UnChristian (1)

My thanks to Nathan Tiemeyer and Every Square Inch for the following:

“I’ve recently begun reading a provocative new book called unChristian: What a New Generation Really Thinks About Christianity…and Why It Matters. As the name hints, the book is an attempt to discern the perception of Christianity held America’s younger generation (primarily ages 16-29). Toward that end, David Kinnaman, unChristian’s primary author and president of the Barna Group, employs extensive survey research targeting not only “outsiders,” a group that “includes atheists, agnostics, those affiliated with a faith other than Christianity…and other unchurched adults who are not born-again Christians” (17), but also the younger population within the church.

And what does the data reveal? In the author’s words, “It’s not a pretty picture” (15).

One major conclusion of Kinnaman’s research is that the church’s problems are the result of much more than the biblically promised misunderstandings and even antipathy felt toward the Church by those outside of it. Rather, our problems have as much or more to do with our own numerous misconceptions and failings. (A conclusion, I might add, that is consistent with the distinction made in 1 Peter 3 and 4 between suffering for appropriate and inappropriate reasons.)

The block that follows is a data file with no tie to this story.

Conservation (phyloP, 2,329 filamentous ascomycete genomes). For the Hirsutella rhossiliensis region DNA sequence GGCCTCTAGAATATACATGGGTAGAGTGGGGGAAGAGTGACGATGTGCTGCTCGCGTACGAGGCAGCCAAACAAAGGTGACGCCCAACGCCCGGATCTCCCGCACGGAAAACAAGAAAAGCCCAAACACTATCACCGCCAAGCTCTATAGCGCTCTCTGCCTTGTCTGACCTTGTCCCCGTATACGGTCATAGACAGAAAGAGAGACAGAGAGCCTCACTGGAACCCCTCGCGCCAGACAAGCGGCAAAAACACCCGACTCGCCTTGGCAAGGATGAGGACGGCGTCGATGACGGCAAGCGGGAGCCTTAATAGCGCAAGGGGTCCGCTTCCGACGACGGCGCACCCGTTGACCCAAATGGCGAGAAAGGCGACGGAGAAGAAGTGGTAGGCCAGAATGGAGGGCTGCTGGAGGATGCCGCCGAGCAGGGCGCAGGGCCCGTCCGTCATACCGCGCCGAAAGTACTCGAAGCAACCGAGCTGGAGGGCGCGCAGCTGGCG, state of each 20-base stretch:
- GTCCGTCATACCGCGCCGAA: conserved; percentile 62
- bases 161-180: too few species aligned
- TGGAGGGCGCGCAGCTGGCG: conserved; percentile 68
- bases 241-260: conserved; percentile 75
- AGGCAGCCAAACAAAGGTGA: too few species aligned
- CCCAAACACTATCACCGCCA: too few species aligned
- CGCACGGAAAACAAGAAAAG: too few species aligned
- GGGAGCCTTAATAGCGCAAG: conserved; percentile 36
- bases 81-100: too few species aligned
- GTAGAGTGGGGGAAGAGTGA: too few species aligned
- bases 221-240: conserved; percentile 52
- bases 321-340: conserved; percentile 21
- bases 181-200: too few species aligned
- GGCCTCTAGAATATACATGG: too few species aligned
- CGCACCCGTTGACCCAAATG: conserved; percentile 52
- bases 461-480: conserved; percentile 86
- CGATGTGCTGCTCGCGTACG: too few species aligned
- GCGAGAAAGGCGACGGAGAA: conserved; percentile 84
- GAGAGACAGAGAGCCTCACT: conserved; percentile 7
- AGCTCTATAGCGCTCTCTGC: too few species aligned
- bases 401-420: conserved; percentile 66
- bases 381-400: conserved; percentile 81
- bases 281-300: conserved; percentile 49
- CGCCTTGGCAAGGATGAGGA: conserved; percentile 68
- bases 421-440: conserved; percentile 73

Though I’m only a few chapters in, I’ve been impressed so far by Kinnaman’s approach to his subject matter. He’s exhibited a commendable willingness to hold firmly to biblical truth while showing respect to those who do not endorse it. Avoiding self-righteous stone-throwing, he nevertheless doesn’t hesitate to call those of us professing to be Christians to take a good hard look at the current alarming realities associated with our beliefs and practices. He also seems careful to note when a particular viewpoint is salutary in some respect but incomplete or mistaken in another (see, e.g., his discussion of the priority Christians place on moral behavior in chapter 3). And finally, his overall analysis has demonstrated itself to be accessible but not simplistic.

More thoughts to come…but in the meantime, you might consider checking out unChristian yourself.”

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